In all loan recovery banking cases, upon the Facility being recalled due to the Borrower's default or breach, a civil suit will be commenced against the Borrower for the outstanding sum owing.
The Bank will firstly obtain a Judgment against the Borrower and if necessary a bankruptcy proceeding ensues.
The pertinent facts may be briefly stated as follows. By a Consent Judgment dated 10.10.2000, the Appellant was ordered to pay RM554,000.00 to the Respondent, by way of the following instalments:
a) RM54,000.00 to be paid on or before 15.11.2000;
b) followed by consecutive monthly payments of RM20,000.00 each, from 15.11.2000 until full settlement.
The Appellant failed to settle the Judgment Sum. The Respondent on 03.01.2011 issued a Bankruptcy Notice. The Appellant applied to set aside the Bankruptcy Notice on the ground that the Bankruptcy Notice was invalid, it being issued without the leave of Court.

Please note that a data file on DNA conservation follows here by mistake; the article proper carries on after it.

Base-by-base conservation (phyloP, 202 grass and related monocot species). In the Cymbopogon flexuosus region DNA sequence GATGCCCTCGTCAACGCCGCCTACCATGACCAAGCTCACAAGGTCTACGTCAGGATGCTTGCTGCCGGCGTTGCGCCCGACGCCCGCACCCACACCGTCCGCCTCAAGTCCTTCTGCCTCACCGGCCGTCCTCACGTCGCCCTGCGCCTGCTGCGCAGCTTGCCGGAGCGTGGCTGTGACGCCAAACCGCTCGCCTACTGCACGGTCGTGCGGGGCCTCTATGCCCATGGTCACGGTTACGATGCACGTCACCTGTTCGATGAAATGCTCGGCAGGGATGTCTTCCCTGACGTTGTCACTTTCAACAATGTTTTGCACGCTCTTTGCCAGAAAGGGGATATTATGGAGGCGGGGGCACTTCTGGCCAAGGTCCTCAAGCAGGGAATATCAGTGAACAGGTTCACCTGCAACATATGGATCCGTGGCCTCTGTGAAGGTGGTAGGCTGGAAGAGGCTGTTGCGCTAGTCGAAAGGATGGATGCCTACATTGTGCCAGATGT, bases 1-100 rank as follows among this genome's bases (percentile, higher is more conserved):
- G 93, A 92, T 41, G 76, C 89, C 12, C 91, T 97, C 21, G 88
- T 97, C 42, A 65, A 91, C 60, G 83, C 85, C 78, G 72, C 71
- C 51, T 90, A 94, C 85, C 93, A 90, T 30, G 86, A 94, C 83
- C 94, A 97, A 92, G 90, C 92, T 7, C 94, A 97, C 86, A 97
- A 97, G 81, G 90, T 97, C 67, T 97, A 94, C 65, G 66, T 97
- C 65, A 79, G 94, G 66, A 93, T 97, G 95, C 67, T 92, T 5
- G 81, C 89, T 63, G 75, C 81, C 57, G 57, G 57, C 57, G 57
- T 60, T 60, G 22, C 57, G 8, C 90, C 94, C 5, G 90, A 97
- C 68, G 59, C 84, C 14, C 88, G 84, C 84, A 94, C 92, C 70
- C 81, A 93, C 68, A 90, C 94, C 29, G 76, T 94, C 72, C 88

The main question of law for the Federal Court's determination is as follows:
whether upon a true and proper interpretation of s.3(1)(i) of the Bankruptcy Act 1967, it is a mandatory requirement that a judgment creditor who intends to commence Bankruptcy proceedings after more than six years from the date of Judgment, must obtain prior leave of Court pursuant to O.46 r.2 Rules of Court 2012 at the material time of filing the Bankruptcy Notice?
The Federal Court unanimously decided that prior leave should be obtained to issue a Bankruptcy Notice based upon a Judgment that is more than six (6) years.
The earlier Federal Court case of Tan Tem Son  3 MLJ 179 was not followed.
The principle established in Dr.Shamsul Bahar's case is summarized as:
Leave of Court must be obtained pursuant to O.46 r.2 Rules of Court 2012 to issue a Bankruptcy Notice by a Judgment Creditor based upon a Judgment recorded more than six (6) years. Conversely, if leave is not obtained, the Bankruptcy Notice issued will be rendered invalid.